Costa Mesa Wordsmith Rapper Sage One Is Striving to Become Seasoned
|Because an iPod would be waaaay too convenient|
Ethen Jimenez may be just 19 years old, but the Costa Mesa-based rapper known as Sage One already feels wise beyond his years. "I guess you could say I'm an old soul. I wanted something that speaks of wisdom," Jimenez says, reflecting on his hip-hop alias. "When I think of a sage, I think of that random old guy in the woods who just has all this knowledge and who will let you know how things are with no bullshit."
Embodying that truth-telling ideal in the form of rapping is something Jimenez began to take seriously as a 14-year-old in Garden Grove. "I keep it really truthful," he says. "I'll spit about events that have happened in my life that are straight heartbreaking, the things that I've been through that have made me stronger today because of them."
His love for hip-hop started after being given a copy of Atmosphere's Outcast! "I was just like, 'Damn, what is this? This is rapping, but it ain't rapping, you know? It's actually like life coming alive through my speakers.'" From there, Jimenez ventured into the realm of underground artists such as People Under the Stairs and the Living Legends for inspiration, cultivating a youthfully energetic yet disciplined delivery.
About a year later, he crossed paths with Eduardo Iniestra, a rapper and DJ who was working with the Save Our Youth center in Costa Mesa. "Eddie was actually the first person to reach out to me," Jimenez remembers. "I was going to independent studies [in high school]. I had a lot of time on my hands."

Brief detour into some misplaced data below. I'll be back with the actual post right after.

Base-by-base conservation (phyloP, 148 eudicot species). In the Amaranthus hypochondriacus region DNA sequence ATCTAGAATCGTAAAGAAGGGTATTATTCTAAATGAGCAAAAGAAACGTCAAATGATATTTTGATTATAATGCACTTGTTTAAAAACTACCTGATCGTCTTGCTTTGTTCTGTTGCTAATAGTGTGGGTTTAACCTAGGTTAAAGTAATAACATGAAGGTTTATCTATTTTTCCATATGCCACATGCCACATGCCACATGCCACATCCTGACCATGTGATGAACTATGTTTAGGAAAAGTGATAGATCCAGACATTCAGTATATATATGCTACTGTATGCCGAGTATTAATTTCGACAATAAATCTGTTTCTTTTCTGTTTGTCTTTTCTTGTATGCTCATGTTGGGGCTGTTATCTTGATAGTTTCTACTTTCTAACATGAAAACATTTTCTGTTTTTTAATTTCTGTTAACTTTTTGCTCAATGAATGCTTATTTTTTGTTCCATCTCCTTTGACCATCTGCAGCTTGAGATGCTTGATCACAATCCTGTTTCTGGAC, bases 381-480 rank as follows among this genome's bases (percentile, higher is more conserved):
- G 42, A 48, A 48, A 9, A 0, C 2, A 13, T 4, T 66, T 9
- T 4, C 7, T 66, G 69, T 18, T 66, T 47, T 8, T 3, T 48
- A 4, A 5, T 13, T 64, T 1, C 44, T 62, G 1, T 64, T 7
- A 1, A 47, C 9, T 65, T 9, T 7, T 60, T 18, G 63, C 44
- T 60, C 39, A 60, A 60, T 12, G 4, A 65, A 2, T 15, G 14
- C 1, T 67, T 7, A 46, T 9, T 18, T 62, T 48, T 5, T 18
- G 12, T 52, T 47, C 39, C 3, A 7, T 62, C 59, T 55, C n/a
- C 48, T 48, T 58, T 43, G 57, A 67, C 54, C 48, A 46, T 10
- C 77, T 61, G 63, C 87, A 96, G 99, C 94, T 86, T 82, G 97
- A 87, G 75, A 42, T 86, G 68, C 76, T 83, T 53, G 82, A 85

Iniestra told him that if hip-hop were really what he liked to do, to come back to the center. Jimenez returned the very next day and the two began collaborating. "Eddie actually paid for my first studio session. That's what really broke me in," Jimenez says. "If he weren't ever to do that, I would not be where I am today."
The two are still working together, with Iniestra laying down scratches for Sage One's forthcoming six-song EP, Summertime. "The beats are really smooth," Jimenez says. "It's like the summertime feeling, the good vibes of being with the homies or enjoying family." A planned follow-up, Wintertime Blues, will be a bit on the darker, colder side musically and lyrically.